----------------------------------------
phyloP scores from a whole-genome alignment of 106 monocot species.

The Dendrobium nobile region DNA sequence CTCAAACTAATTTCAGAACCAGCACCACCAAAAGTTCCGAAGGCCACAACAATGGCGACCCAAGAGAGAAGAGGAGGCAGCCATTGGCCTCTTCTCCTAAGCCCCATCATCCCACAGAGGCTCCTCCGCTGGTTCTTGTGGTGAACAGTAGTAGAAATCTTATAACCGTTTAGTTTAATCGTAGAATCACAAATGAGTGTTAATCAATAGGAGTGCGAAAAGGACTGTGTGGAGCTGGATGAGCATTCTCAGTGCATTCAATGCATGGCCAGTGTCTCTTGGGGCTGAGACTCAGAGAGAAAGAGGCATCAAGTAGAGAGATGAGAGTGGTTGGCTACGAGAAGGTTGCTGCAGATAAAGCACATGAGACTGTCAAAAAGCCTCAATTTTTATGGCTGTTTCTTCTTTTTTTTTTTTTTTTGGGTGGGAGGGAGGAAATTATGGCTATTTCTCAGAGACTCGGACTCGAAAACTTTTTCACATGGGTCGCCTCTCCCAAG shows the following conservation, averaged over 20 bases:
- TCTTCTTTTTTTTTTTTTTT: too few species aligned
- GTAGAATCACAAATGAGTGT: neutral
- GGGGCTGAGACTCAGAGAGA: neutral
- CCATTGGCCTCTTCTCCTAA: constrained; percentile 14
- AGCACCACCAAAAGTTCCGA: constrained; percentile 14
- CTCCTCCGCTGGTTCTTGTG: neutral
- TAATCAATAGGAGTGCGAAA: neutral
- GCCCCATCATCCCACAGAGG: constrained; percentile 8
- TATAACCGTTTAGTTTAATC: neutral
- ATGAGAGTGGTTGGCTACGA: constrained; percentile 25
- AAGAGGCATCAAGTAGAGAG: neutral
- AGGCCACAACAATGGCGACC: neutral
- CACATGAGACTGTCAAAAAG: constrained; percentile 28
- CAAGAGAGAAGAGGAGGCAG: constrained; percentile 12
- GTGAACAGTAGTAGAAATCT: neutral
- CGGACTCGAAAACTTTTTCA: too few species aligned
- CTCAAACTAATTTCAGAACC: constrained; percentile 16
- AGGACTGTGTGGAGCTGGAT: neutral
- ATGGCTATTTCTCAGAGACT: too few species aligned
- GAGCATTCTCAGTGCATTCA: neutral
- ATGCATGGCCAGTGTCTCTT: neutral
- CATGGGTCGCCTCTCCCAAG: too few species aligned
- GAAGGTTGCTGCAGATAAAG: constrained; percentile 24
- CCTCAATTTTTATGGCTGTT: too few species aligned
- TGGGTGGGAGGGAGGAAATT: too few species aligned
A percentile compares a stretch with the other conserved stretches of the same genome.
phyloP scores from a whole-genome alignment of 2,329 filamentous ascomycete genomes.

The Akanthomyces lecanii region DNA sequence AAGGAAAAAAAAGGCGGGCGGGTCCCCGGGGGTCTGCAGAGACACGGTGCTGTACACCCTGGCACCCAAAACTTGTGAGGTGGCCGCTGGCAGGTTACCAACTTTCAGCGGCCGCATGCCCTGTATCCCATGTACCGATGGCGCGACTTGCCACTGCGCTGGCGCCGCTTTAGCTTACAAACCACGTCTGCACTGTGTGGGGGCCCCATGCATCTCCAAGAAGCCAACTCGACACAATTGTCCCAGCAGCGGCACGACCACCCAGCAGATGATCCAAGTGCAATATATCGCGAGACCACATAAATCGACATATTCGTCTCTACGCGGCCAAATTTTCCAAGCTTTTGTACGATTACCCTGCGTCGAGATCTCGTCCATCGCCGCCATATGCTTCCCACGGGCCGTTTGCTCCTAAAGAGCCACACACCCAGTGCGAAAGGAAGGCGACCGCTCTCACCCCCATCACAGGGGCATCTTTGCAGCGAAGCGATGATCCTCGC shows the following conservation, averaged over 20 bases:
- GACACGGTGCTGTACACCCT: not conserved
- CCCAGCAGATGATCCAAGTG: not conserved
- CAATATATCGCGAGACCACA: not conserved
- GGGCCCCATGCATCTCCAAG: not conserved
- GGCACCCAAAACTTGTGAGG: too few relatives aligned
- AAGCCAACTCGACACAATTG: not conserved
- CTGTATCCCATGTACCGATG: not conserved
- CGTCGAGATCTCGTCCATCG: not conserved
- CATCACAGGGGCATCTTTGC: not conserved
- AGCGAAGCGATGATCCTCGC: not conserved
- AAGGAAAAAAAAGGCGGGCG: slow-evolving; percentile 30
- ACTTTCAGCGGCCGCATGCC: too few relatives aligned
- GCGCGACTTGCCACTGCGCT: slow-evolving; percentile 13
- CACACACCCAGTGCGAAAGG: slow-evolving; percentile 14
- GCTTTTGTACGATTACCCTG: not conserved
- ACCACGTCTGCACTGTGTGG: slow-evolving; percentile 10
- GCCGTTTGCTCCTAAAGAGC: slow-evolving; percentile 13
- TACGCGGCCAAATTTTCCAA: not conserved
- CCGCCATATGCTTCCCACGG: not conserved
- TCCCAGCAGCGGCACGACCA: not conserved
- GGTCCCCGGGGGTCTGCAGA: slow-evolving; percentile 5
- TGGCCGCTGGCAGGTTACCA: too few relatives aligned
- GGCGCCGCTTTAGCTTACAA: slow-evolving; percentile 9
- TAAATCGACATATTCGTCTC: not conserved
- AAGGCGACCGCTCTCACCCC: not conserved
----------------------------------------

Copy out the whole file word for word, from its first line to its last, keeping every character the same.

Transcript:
phyloP scores from a whole-genome alignment of 106 monocot species.

The Dendrobium nobile region DNA sequence CTCAAACTAATTTCAGAACCAGCACCACCAAAAGTTCCGAAGGCCACAACAATGGCGACCCAAGAGAGAAGAGGAGGCAGCCATTGGCCTCTTCTCCTAAGCCCCATCATCCCACAGAGGCTCCTCCGCTGGTTCTTGTGGTGAACAGTAGTAGAAATCTTATAACCGTTTAGTTTAATCGTAGAATCACAAATGAGTGTTAATCAATAGGAGTGCGAAAAGGACTGTGTGGAGCTGGATGAGCATTCTCAGTGCATTCAATGCATGGCCAGTGTCTCTTGGGGCTGAGACTCAGAGAGAAAGAGGCATCAAGTAGAGAGATGAGAGTGGTTGGCTACGAGAAGGTTGCTGCAGATAAAGCACATGAGACTGTCAAAAAGCCTCAATTTTTATGGCTGTTTCTTCTTTTTTTTTTTTTTTTGGGTGGGAGGGAGGAAATTATGGCTATTTCTCAGAGACTCGGACTCGAAAACTTTTTCACATGGGTCGCCTCTCCCAAG shows the following conservation, averaged over 20 bases:
- TCTTCTTTTTTTTTTTTTTT: too few species aligned
- GTAGAATCACAAATGAGTGT: neutral
- GGGGCTGAGACTCAGAGAGA: neutral
- CCATTGGCCTCTTCTCCTAA: constrained; percentile 14
- AGCACCACCAAAAGTTCCGA: constrained; percentile 14
- CTCCTCCGCTGGTTCTTGTG: neutral
- TAATCAATAGGAGTGCGAAA: neutral
- GCCCCATCATCCCACAGAGG: constrained; percentile 8
- TATAACCGTTTAGTTTAATC: neutral
- ATGAGAGTGGTTGGCTACGA: constrained; percentile 25
- AAGAGGCATCAAGTAGAGAG: neutral
- AGGCCACAACAATGGCGACC: neutral
- CACATGAGACTGTCAAAAAG: constrained; percentile 28
- CAAGAGAGAAGAGGAGGCAG: constrained; percentile 12
- GTGAACAGTAGTAGAAATCT: neutral
- CGGACTCGAAAACTTTTTCA: too few species aligned
- CTCAAACTAATTTCAGAACC: constrained; percentile 16
- AGGACTGTGTGGAGCTGGAT: neutral
- ATGGCTATTTCTCAGAGACT: too few species aligned
- GAGCATTCTCAGTGCATTCA: neutral
- ATGCATGGCCAGTGTCTCTT: neutral
- CATGGGTCGCCTCTCCCAAG: too few species aligned
- GAAGGTTGCTGCAGATAAAG: constrained; percentile 24
- CCTCAATTTTTATGGCTGTT: too few species aligned
- TGGGTGGGAGGGAGGAAATT: too few species aligned
A percentile compares a stretch with the other conserved stretches of the same genome.
phyloP scores from a whole-genome alignment of 2,329 filamentous ascomycete genomes.

The Akanthomyces lecanii region DNA sequence AAGGAAAAAAAAGGCGGGCGGGTCCCCGGGGGTCTGCAGAGACACGGTGCTGTACACCCTGGCACCCAAAACTTGTGAGGTGGCCGCTGGCAGGTTACCAACTTTCAGCGGCCGCATGCCCTGTATCCCATGTACCGATGGCGCGACTTGCCACTGCGCTGGCGCCGCTTTAGCTTACAAACCACGTCTGCACTGTGTGGGGGCCCCATGCATCTCCAAGAAGCCAACTCGACACAATTGTCCCAGCAGCGGCACGACCACCCAGCAGATGATCCAAGTGCAATATATCGCGAGACCACATAAATCGACATATTCGTCTCTACGCGGCCAAATTTTCCAAGCTTTTGTACGATTACCCTGCGTCGAGATCTCGTCCATCGCCGCCATATGCTTCCCACGGGCCGTTTGCTCCTAAAGAGCCACACACCCAGTGCGAAAGGAAGGCGACCGCTCTCACCCCCATCACAGGGGCATCTTTGCAGCGAAGCGATGATCCTCGC shows the following conservation, averaged over 20 bases:
- GACACGGTGCTGTACACCCT: not conserved
- CCCAGCAGATGATCCAAGTG: not conserved
- CAATATATCGCGAGACCACA: not conserved
- GGGCCCCATGCATCTCCAAG: not conserved
- GGCACCCAAAACTTGTGAGG: too few relatives aligned
- AAGCCAACTCGACACAATTG: not conserved
- CTGTATCCCATGTACCGATG: not conserved
- CGTCGAGATCTCGTCCATCG: not conserved
- CATCACAGGGGCATCTTTGC: not conserved
- AGCGAAGCGATGATCCTCGC: not conserved
- AAGGAAAAAAAAGGCGGGCG: slow-evolving; percentile 30
- ACTTTCAGCGGCCGCATGCC: too few relatives aligned
- GCGCGACTTGCCACTGCGCT: slow-evolving; percentile 13
- CACACACCCAGTGCGAAAGG: slow-evolving; percentile 14
- GCTTTTGTACGATTACCCTG: not conserved
- ACCACGTCTGCACTGTGTGG: slow-evolving; percentile 10
- GCCGTTTGCTCCTAAAGAGC: slow-evolving; percentile 13
- TACGCGGCCAAATTTTCCAA: not conserved
- CCGCCATATGCTTCCCACGG: not conserved
- TCCCAGCAGCGGCACGACCA: not conserved
- GGTCCCCGGGGGTCTGCAGA: slow-evolving; percentile 5
- TGGCCGCTGGCAGGTTACCA: too few relatives aligned
- GGCGCCGCTTTAGCTTACAA: slow-evolving; percentile 9
- TAAATCGACATATTCGTCTC: not conserved
- AAGGCGACCGCTCTCACCCC: not conserved